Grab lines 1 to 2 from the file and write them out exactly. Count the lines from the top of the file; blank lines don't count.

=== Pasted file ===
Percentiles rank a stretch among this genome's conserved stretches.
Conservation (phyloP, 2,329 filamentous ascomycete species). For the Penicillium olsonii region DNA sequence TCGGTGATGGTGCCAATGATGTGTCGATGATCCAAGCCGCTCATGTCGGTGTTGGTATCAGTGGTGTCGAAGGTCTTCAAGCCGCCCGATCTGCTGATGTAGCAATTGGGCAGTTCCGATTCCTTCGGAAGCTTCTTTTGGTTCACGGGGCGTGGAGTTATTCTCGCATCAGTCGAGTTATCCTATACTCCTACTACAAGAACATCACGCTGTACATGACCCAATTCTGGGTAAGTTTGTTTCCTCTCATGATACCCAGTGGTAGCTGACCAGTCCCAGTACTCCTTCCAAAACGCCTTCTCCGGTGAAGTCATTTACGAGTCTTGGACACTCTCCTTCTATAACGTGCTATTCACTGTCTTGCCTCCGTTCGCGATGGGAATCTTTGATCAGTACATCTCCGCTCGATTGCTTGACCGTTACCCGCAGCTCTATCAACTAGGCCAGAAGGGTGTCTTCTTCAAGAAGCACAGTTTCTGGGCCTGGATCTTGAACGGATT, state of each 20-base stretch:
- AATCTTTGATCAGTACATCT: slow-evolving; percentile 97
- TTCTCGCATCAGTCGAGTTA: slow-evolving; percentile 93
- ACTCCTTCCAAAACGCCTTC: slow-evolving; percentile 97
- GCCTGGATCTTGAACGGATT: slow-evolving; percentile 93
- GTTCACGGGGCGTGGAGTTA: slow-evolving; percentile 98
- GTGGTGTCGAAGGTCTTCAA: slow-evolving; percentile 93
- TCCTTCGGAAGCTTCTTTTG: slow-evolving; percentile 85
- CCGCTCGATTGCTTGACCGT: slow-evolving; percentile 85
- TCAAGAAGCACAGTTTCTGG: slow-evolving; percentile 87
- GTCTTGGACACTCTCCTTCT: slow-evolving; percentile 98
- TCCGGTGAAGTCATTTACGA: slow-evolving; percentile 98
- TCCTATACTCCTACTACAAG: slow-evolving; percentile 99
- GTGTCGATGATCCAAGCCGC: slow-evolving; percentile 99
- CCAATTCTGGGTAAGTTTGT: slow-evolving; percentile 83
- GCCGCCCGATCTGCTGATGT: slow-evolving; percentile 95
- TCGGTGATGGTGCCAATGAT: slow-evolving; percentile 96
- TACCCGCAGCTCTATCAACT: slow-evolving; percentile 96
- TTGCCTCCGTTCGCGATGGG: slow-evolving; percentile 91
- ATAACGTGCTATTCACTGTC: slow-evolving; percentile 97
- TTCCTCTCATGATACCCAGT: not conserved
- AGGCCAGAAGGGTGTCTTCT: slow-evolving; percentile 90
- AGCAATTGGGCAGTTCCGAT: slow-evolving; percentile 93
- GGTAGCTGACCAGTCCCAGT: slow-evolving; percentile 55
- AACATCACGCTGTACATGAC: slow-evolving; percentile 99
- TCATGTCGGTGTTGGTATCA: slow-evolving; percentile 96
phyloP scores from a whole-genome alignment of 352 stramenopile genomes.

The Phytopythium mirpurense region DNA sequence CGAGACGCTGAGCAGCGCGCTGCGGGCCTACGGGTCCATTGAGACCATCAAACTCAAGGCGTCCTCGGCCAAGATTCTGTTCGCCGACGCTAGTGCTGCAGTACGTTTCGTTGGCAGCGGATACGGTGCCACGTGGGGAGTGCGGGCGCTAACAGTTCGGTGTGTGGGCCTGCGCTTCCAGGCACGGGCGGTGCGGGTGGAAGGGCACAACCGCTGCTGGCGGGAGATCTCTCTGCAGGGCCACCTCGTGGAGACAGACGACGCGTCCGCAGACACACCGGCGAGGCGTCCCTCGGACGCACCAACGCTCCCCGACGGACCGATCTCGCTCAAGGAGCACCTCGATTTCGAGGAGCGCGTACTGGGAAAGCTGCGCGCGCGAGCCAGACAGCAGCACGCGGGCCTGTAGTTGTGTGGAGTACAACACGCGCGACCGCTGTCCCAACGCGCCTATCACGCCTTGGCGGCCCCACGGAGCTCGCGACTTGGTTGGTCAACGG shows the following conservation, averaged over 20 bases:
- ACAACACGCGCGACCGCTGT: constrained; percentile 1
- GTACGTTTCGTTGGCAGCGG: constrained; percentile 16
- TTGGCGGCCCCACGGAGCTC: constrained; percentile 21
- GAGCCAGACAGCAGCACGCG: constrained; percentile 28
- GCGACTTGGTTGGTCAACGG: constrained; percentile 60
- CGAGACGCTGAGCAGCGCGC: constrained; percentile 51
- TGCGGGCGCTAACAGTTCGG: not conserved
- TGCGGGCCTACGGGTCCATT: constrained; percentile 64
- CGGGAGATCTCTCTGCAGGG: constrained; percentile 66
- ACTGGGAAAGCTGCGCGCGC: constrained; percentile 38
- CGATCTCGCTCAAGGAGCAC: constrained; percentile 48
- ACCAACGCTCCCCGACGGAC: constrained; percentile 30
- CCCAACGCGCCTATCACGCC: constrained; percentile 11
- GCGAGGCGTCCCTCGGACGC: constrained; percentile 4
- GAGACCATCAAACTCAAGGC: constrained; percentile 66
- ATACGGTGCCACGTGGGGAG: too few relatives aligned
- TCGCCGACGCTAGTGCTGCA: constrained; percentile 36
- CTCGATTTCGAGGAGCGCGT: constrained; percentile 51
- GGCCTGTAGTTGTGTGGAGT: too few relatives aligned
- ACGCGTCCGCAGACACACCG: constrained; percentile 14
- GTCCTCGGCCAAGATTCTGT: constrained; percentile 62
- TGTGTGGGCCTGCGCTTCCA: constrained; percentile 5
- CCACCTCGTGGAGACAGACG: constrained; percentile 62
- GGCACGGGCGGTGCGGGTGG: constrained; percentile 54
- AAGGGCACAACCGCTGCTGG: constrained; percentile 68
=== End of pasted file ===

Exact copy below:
Percentiles rank a stretch among this genome's conserved stretches.
Conservation (phyloP, 2,329 filamentous ascomycete species). For the Penicillium olsonii region DNA sequence TCGGTGATGGTGCCAATGATGTGTCGATGATCCAAGCCGCTCATGTCGGTGTTGGTATCAGTGGTGTCGAAGGTCTTCAAGCCGCCCGATCTGCTGATGTAGCAATTGGGCAGTTCCGATTCCTTCGGAAGCTTCTTTTGGTTCACGGGGCGTGGAGTTATTCTCGCATCAGTCGAGTTATCCTATACTCCTACTACAAGAACATCACGCTGTACATGACCCAATTCTGGGTAAGTTTGTTTCCTCTCATGATACCCAGTGGTAGCTGACCAGTCCCAGTACTCCTTCCAAAACGCCTTCTCCGGTGAAGTCATTTACGAGTCTTGGACACTCTCCTTCTATAACGTGCTATTCACTGTCTTGCCTCCGTTCGCGATGGGAATCTTTGATCAGTACATCTCCGCTCGATTGCTTGACCGTTACCCGCAGCTCTATCAACTAGGCCAGAAGGGTGTCTTCTTCAAGAAGCACAGTTTCTGGGCCTGGATCTTGAACGGATT, state of each 20-base stretch: